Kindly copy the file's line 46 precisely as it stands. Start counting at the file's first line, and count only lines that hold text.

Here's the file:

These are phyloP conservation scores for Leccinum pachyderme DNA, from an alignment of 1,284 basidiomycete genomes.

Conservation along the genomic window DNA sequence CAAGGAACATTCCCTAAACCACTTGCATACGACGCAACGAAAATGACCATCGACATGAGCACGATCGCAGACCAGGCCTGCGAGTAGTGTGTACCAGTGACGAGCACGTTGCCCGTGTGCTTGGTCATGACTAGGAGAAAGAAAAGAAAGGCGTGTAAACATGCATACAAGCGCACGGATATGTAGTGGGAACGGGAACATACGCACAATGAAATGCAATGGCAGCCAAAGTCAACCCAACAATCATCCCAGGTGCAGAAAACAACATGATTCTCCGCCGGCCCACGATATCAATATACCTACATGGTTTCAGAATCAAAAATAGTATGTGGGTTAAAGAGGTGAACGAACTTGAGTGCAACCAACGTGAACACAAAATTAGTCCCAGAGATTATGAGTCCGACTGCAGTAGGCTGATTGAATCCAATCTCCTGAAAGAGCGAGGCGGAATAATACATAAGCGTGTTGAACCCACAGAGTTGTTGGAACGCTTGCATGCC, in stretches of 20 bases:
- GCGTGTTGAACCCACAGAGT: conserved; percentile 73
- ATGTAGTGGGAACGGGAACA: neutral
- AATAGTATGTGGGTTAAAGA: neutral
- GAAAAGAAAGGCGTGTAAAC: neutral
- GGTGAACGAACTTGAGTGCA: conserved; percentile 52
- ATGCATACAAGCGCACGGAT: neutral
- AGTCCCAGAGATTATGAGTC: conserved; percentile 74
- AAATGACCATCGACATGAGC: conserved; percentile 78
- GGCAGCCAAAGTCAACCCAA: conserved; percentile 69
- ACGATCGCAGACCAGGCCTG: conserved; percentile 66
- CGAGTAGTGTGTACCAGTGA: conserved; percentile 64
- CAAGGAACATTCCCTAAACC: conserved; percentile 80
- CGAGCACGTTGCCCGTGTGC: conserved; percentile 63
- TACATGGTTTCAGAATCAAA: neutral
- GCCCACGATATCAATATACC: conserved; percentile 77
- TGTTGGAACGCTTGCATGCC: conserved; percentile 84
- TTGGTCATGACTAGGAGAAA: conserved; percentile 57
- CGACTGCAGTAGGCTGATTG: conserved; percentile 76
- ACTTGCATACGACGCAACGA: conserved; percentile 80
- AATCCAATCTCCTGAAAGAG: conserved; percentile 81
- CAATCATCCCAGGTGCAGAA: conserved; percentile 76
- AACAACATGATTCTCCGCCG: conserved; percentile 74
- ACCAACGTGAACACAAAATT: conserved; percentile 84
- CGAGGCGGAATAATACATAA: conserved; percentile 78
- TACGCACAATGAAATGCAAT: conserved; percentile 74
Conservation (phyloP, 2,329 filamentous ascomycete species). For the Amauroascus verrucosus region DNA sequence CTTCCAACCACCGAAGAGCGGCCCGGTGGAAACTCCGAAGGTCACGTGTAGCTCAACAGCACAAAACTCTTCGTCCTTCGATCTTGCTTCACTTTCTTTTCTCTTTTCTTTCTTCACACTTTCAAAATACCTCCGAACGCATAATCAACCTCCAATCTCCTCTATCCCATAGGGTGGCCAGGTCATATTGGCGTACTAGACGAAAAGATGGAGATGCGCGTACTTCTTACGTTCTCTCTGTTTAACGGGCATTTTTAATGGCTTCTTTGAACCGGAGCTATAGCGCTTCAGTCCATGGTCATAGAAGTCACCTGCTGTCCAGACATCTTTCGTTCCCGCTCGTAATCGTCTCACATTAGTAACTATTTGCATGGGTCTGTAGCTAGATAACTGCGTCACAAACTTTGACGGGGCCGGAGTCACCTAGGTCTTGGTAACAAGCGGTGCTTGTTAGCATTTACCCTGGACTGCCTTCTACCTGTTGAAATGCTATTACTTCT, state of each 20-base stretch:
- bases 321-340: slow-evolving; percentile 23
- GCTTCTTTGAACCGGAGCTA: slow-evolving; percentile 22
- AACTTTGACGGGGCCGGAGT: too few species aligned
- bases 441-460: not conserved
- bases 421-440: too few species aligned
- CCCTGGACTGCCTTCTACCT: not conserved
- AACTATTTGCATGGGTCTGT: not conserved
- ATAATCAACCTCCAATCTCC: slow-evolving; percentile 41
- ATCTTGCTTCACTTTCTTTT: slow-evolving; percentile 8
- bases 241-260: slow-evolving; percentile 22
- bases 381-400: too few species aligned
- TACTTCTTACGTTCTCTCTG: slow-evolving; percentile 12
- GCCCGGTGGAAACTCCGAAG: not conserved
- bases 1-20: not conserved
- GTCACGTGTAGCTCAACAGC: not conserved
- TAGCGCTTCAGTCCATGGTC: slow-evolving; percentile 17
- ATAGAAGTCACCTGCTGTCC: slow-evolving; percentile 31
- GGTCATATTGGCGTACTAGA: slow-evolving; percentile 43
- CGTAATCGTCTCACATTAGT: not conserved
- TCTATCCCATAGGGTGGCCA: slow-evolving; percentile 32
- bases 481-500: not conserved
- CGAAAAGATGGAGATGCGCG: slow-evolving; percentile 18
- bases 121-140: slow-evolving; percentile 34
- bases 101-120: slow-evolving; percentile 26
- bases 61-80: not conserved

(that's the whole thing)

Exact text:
- GGTCATATTGGCGTACTAGA: slow-evolving; percentile 43